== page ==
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Volume 24 No. 160
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     The agreement between the Rams and the city of St. Louis was
released yesterday, and "contrary to popular belief about the 30-
year lease, St. Louis didn't give the Rams everything," according
to Mike DiGiovanna of the L.A. TIMES.  Under the deal, the city
will retain 25% of stadium advertising revenue, including the
profitable naming rights to the domed facility.  The Rams and
Convention Commission are forming a marketing partnership that
will handle advertising for the entire convention center, which
could generate as much as $3M a year.  That, "combined with the
$500,000 a year the Rams must pay in rent and game-day expenses"
should net the city about $2M annually.  The Rams will also have
to pay existing garages close to $40,000 a year for parking
spaces near the stadium, and have agreed to share a percentage of
revenue for stadium concessions.  For more on the lease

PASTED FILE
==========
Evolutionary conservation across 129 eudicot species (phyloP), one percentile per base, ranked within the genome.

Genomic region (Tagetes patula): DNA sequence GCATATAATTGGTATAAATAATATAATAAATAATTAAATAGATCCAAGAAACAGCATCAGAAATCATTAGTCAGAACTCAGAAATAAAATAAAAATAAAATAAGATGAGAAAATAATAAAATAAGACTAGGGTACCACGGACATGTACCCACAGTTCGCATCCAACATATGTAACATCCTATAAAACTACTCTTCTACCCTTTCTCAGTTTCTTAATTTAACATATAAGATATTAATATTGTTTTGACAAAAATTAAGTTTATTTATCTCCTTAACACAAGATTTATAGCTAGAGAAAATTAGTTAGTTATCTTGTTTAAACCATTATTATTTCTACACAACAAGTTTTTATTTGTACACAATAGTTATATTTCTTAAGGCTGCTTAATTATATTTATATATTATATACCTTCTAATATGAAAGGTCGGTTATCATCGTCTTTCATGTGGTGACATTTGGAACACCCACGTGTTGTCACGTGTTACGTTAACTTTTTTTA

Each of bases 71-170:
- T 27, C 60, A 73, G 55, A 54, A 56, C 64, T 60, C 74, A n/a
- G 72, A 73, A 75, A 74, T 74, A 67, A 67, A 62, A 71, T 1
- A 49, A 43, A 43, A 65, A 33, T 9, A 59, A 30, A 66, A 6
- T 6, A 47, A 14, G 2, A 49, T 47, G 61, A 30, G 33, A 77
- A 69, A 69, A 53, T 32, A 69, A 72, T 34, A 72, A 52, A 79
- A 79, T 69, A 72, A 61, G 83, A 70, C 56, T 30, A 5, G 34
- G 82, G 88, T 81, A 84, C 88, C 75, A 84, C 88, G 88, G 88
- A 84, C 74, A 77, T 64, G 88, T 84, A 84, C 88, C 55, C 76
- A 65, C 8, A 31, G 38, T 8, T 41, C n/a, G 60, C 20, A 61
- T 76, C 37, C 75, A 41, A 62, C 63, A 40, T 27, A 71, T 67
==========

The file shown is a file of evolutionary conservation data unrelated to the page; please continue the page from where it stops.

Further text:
arrangement, see yesterday's SPORTS BUSINESS DAILY.  The city
will finance and build a Rams merchandise store next to the
stadium and will also begin building additional luxury suites
(Mike DiGiovanna, L.A. TIMES, 1/19).  The ST. LOUIS POST-DISPATCH
reports this morning that St. Louis is "legally committed to
paying" for the Rams practice facility, and estimated the cost at
close to $16M (Jo Mannies, ST. LOUIS POST-DISPATCH, 1/19).
     436-RAMS -- THE HOTLINE: The campaign to sell "Personal Seat
Licenses" (PSL's) is off to a "strong, if somewhat confusing,
start."  Phone problems caused delays, but FANS, Inc., the civic
group managing PSL sales, said they issued up to 3,200
applications in the first 24 hours.  Ten local banks have
announced "financing programs" for seat licensing, and one
prominent employer is letting employees buy licenses "through
automatic payroll withdrawals" (Andre Mouchard, ORANGE COUNTY
REGISTER, 1/19).
     MORE REAX: In Philadelphia, Bill Lyon writes:  "This does
not make St. Louis a bad city.  Just a sucker, that's all"
(PHILADELPHIA INQUIRER, 1/19).  Dave Anderson of the N.Y. TIMES
compares of Rams Owner Georgia Frontiere and team President John
Shaw to "Bonnie and Clyde":  "Instead of holding up banks, pro
football's Bonnie and Clyde are holding up the taxpayers who
financed the stadium" (N.Y. TIMES, 1/19).